- - Thursday, January 25, 2018

John Wayne might not recognize the westerns hitting screens large and small of late.

The modern western isn’t just white hats and black hats. The violence is meaner (“Bone Tomahawk”) and the women more progressive (“Godless”), and the stories share sensibilities beyond 19th-century mores (“Hostiles”).

The question for hard-core genre fans is clear: Is this an improvement over the westerns of yesteryear or a sorry sign of the times?

An example of the “new” western: Christian Bale’s “Hostiles,” released this month, finds his circa 1892 Army captain protecting a Cheyenne chief against every instinct in his bones. The story spins on understanding one’s enemies and their cultural perspectives.

Netflix’s new drama “Godless” teems with classic western tropes as well as feminist heroines in a town where the men died in a mining accident.

The 2015 indie western “Bone Tomahawk” features the kinds of grisly deaths you would expect from a Quentin Tarantino film. And let’s not forget that director’s “The Hateful Eight,” which ladled on the gore as well as some woke lessons about racism.

Even 2016’s “Jane Got a Gun” showcases a female protagonist ready to defend her turf by any means necessary.

Veteran film producer/director Lionel Chetwynd (“The Hanoi Hilton”) said Hollywood has been “revitalizing the western ever since it was a staple of American entertainment.”

“The western has always been a morality tale. That’s what made it such a wonderful piece of entertainment,” Mr. Chetwynd said. “The morality has always been very clean.”

He said films such as 1950’s “Broken Arrow” began to depict American Indians in a sympathetic light, allowing a more nuanced approach to the western.

The 1960s, a decade of moral equivalence, changed the western dramatically, Mr. Chetwynd said. The genre “had a lot of trouble perpetuating itself” following that period.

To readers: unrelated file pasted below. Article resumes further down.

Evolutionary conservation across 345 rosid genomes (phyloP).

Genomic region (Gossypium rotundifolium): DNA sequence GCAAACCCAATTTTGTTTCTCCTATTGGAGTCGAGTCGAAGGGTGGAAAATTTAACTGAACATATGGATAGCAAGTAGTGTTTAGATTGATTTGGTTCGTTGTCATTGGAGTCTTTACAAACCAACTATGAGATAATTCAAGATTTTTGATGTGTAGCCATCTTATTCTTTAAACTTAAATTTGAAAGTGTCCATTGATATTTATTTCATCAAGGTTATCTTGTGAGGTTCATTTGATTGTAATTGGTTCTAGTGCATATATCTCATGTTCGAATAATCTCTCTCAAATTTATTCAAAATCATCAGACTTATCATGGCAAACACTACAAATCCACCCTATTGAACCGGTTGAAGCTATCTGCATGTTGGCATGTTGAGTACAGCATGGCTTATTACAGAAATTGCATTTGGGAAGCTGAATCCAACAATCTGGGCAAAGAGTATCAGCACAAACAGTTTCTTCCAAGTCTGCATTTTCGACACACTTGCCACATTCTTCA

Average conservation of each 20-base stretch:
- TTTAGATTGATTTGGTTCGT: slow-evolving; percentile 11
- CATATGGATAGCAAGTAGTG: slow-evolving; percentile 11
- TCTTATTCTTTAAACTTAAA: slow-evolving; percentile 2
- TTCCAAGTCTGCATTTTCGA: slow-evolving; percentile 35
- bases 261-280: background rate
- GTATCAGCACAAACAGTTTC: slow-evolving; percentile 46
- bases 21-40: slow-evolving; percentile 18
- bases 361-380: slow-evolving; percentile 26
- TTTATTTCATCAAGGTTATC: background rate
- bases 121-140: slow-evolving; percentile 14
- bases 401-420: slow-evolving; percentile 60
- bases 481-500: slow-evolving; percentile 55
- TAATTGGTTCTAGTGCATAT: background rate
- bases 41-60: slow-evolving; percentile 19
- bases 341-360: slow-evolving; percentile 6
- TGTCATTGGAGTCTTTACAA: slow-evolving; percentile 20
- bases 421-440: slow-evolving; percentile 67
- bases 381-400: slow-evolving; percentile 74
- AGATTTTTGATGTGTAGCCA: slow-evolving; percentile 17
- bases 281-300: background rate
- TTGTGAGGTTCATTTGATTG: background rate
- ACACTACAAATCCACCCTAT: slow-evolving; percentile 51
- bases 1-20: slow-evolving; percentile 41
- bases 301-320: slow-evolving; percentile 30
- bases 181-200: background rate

That shift occasionally complemented the oater, as in 1970’s “Little Big Man.” More often, it didn’t, the filmmaker said. Applying modern sensibilities to the genre bleeds out some of that vital western DNA.

In a way, “they’re no longer westerns in the traditional sense but stories of 21st-century people dealing with issues of the 21st century in costumes,” he said. “The flaws in that construction should be pretty obvious.”

The man synonymous with the late 20th century western, Clint Eastwood, helped spark a new period for the genre with his 1992 classic, “Unforgiven.” The movie found Mr. Eastwood considering the western’s history of violence in ways that made audiences and Oscar voters cheer.

Christopher Irving, a humanities professor at Beacon College in Leesburg, Florida, notes that other western-themed tales also stretch the genre in contemporary directions.

Think about “The Three Burials of Melquiades Estrada,” “No Country for Old Men” and even, with some creative liberties, AMC’s “Breaking Bad,” Mr. Irving said.

More recent films such as “Meek’s Cutoff” and the “True Grit” remake “were true to form but revisited the lawlessness of the genre with fresh eyes,” he said.

The evolving western is a natural byproduct of how little we really know about the era, Mr. Irving said.

“So much of how we understand the West is based upon hearsay, myth, legend and downright lies,” he said. For example, “10-pace pistol duels were almost unheard of back then.”

That maturing vision is reflected in the stories we read and see.

“The vast majority of the cinematic and literary genre that we understand as ‘the western’ bears little resemblance to its historical influence,” Mr. Irving said. That’s why “we can’t ever push the revisionary envelope too far.”

Eric M. Blake, chief entertainment/culture writer for Western Free Press, argues that Hollywood remains stuck in a “post-‘Unforgiven’ mindset.”

It’s wrong for subsequent storytellers to cling to that Oscar-winning template, he said.

“Filmmakers seem to have it grounded into their heads that in order for a western to be taken seriously in our modern era it must be gritty, it must look dirty, it must have bad lighting, it must have an ugly browned-up or grayed-out color palette and, heaven forbid, it has an actually memorable score,” Mr. Blake said.

Hollywood often is ruled by copycat sentiments — one reason we see superhero stories from every possible outlet. Mr. Blake said a similar sentiment is holding true with the western.

“We really need to stop aping ‘Unforgiven’ as though it’s the one template for a modern western to build on,” Mr. Blake said. “All the beautiful and sweeping romanticism of the classic John Wayne era has stripped away for harsh reality. And they wonder why no one goes to see westerns anymore?”

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